Re: IEEE... Sort of maybe off topic but... Not really...
Michael H. Warfield <mhw@...
2011-10-01 16:45:01 GMT
On Sat, 2011-10-01 at 02:45 -0400, planas wrote:
> On Fri, 2011-09-30 at 21:04 -0400, Michael H. Warfield wrote:
> > Ok...
> > A LOT of you on this list know me an many of those know my option of Dan
> > Berstein. To say we're not generally on the same page would send out
> > howls of laughter in some quarters and shivers of fear in others.
> > All that being said... If what he is accusing the IEEE of is even
> > remotely true, we should sit up and take notice. If you are an IEEE
> > member of Computer Society member, you may wish to let them know just
> > how you feel about this.
> > http://cr.yp.to/writing/ieee.html
> I think this is the general policy of most academic journals; copyright
> must assigned to them with specific exceptions. This has been true for a
> long time, pre-Internet.
Oh, I agree with you this is true for most academic JOURNALS and even a
number of Universities, even when things are developed with public funds
(i.e. government grants). We recognize these things do go on. There
are notable exceptions, but it is what it is.
This is not a journal. This is an international "professional"
organization. This is not even like ANSI or OSI which are international
standards bodies who charge outrageous fees for copies of "standards"
but that's how they make their money and support themselves. IEEE is
much like ACM, ISOC, IETF, ICANN, IANA, and many many others. It's
stated goal is that of a professional organization. It should be
promoting the profession. This is, after all, the origin and nature of
"profession". To "profess". To promote. To advance your field for the
love of that field. The modern perversion of "profession" (as in
"professional athletics" vs amateur) as meaning "money making" is
historically recent. Many Amateur Radio Operators show a far FAR higher
level of professionalism than many "professional" radio operators
licensed by the FCC (I have both, been both, and know both).
By comparison, the IETF is huge and a driving force behind the internet.
How many here remember the olden days of the competing OSI / TCP/IP
wars? Remember that OSI 7 layer model? The model we all learn but
TCP/IP conveniently does NOT adhere to (actually, I have a print out of
the OSI 9 layer model in my office printed from an IETF image that
includes the "financial" and "political" layers)?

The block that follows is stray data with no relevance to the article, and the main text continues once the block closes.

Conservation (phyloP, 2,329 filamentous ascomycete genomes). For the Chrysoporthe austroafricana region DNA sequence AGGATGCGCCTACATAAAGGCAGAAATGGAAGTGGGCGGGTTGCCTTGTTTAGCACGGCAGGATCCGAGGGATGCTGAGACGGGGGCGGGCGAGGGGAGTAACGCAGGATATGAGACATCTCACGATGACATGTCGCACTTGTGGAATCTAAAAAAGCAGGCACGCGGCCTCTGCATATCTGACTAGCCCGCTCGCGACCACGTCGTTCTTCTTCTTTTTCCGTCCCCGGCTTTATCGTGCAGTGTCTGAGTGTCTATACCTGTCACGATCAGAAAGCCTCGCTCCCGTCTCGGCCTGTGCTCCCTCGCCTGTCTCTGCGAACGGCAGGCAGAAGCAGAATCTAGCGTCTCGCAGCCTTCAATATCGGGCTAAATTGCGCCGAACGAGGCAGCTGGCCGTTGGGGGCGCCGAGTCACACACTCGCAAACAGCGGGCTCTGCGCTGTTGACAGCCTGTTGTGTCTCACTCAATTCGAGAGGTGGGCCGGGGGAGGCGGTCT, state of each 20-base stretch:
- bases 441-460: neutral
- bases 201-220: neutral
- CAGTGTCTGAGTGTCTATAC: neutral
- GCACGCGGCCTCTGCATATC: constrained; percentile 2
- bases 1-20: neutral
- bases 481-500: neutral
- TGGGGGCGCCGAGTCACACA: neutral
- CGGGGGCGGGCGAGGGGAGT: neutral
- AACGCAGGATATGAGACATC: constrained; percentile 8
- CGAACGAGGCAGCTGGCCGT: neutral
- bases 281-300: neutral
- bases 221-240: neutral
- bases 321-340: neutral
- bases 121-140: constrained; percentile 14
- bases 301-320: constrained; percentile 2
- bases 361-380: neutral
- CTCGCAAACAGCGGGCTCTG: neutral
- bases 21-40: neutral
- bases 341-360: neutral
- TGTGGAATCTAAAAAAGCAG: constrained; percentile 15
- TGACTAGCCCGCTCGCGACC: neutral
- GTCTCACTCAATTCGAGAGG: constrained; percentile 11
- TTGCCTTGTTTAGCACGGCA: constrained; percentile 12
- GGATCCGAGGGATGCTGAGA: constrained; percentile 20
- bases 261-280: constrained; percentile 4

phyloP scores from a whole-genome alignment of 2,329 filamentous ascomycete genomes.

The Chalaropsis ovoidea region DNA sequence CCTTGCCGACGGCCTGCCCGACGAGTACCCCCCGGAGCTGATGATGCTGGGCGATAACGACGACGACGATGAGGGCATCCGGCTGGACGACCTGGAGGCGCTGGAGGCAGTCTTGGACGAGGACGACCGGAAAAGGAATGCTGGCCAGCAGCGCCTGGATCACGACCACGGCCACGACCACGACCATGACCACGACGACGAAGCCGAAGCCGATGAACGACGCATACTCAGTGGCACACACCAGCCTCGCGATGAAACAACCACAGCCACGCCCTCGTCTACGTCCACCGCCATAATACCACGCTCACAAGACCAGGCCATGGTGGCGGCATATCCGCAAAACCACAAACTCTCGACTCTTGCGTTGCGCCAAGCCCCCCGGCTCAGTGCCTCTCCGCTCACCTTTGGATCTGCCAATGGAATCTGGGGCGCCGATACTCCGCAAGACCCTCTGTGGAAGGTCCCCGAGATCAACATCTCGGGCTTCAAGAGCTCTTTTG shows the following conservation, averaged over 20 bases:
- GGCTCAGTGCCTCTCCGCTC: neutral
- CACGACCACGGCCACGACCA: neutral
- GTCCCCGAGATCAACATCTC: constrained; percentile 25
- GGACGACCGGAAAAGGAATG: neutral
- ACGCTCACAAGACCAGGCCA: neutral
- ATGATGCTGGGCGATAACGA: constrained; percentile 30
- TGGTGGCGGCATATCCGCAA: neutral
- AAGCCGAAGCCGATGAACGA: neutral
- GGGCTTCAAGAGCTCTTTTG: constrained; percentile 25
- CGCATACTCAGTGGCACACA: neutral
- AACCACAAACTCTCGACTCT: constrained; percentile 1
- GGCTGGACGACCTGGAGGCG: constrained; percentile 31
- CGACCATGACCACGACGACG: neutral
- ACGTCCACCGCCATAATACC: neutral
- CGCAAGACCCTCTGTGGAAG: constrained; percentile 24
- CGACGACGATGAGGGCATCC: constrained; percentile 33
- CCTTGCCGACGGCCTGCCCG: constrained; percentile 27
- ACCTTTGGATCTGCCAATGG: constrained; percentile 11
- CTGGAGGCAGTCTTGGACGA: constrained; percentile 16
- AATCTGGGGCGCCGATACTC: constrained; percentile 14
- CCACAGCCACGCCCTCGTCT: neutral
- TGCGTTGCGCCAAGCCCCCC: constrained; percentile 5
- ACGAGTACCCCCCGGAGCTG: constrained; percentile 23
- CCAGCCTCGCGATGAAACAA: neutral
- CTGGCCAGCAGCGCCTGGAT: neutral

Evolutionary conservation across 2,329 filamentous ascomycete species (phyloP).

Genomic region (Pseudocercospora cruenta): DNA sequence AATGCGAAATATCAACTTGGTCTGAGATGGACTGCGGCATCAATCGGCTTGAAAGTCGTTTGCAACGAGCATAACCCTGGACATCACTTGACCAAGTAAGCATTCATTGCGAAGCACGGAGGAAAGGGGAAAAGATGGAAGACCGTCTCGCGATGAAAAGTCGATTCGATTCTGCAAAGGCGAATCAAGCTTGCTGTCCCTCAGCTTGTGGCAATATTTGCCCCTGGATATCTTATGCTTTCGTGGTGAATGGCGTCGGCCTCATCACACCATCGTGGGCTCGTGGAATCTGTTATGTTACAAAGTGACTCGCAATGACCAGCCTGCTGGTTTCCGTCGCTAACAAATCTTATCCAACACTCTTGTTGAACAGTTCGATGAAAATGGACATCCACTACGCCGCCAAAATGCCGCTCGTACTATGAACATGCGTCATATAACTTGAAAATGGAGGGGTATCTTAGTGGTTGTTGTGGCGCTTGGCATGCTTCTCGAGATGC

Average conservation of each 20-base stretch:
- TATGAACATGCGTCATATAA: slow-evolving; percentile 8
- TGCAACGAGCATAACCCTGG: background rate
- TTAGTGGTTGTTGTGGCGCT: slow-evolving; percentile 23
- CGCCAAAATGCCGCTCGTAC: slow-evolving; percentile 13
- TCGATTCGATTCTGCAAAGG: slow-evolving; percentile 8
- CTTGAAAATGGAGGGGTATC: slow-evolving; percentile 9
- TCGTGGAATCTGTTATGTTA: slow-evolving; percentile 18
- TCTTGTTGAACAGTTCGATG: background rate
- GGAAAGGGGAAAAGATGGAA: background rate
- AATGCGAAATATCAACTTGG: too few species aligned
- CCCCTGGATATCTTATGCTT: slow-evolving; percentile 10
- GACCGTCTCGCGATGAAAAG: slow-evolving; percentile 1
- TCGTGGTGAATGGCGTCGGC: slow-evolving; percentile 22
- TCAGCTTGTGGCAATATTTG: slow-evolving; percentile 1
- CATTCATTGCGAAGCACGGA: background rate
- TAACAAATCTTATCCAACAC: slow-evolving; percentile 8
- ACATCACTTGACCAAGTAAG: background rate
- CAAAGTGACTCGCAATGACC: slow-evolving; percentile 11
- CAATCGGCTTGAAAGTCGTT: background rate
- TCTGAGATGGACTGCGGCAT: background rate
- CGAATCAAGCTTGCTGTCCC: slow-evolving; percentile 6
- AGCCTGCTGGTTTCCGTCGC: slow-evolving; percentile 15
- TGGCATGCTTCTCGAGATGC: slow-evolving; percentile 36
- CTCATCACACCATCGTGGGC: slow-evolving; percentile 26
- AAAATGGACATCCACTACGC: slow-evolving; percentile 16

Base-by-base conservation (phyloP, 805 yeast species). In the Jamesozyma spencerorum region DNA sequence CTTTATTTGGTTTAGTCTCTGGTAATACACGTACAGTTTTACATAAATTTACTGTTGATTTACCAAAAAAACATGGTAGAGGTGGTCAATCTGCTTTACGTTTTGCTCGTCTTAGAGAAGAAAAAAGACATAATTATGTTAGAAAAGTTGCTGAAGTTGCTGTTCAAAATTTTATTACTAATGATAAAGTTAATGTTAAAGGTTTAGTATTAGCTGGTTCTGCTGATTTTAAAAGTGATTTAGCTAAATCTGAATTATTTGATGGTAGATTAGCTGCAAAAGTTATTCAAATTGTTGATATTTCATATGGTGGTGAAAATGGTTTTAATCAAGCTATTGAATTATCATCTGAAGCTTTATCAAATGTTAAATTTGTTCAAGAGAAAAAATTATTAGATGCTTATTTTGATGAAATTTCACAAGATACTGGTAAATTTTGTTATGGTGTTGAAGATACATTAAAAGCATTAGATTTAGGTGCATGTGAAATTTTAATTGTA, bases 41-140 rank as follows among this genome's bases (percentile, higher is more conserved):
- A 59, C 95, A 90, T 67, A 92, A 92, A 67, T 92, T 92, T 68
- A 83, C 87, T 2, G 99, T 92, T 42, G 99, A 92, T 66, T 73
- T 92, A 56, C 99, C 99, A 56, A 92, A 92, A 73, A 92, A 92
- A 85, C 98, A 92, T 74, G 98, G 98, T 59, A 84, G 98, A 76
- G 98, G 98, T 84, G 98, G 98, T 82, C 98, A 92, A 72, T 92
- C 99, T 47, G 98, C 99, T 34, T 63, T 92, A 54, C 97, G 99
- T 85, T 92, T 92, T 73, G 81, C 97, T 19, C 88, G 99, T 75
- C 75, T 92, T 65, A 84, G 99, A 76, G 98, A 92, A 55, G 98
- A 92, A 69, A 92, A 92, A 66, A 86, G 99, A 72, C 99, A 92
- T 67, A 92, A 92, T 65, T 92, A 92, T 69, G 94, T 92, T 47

POP QUIZ... Who won?
OSI finally threw up their hands and threw the OSI networking at the
IETF and declared "HERE! You make it work!" So we're stuck with X.509,
LDAP (striped down DAP - definition of an elephant - mouse designed by
committee) and ASN.1 notation inherited from OSI.
Money making journals centered around money extraction based on control
of information and publication of dead trees aside... The Internet
Society (ISOC) does not work this way. USENIX does not work this way.
The IETF works exactly opposite of this way and is antipathetic to it.
FIRST (Forum of Incident Response Security Teams) does NOT work this
way. I am a member of all of these professional organizations.
OSI, ITU, ANSI and others are another matter. Those are standards
bodies and that is their sole focus and source of income. I'll let that
stand as it is, agree or or disagree. I do personally believe in open
standards and any standard which is NOT open is NOT a standard. They
I'm also a member of ARIN, IANA, and ICANN, all of which are open to all
with nominal fees depending on your level of interest and participation.
Public policy and standards participation are free! If you hold
resources or you want some level of voting capacity, it's a different
story but not bad (ARIN costs me $100 a year for my ASN and my legacy
membership for my class B - big hairy deal).
I'm am also a member of IEEE, and its Computer Society, and almost
embarrassed by it now. The ACM is another matter and I do not know
their standing on this matter nor have I inquired of them.
ANSI, OSI, and ITU can and will exist with or without members.
IETF, ISOC, USENIX - they obviously could not.
IEEE - I'm not so sure. As a member driven organization, it's up to us
in the end. As an "Open" community, what will we tolerate from our
"professional" organizations and and what level and flavor of
"professionalism" will be demand from them? My annual dues to IEEE
alone costs me well over double the annual fees paid to any other
professional organization, other than ACM, to which I belong. ACM is
pulling up a close second to IEEE. Is it money well spent? I'm
beginning to question that.
> Before the Internet there was no other
> reasonably efficient method of distributing papers. The problem now is
> the Internet is a very disruptive technology and creates problems for
> many distributors of information, music, movies, etc. The only value of
> any academic journal is peer review and it may be questionable in some
> areas if that is of value.
> > I take what ever Dan says with a really big grain of salt but this
> > time... I just don't know. I may have to agree with him...
> > Regards,
> > Mike
> > _______________________________________________
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> Jay Lozier
Michael H. Warfield (AI4NB) | (770) 985-6132 | mhw@...
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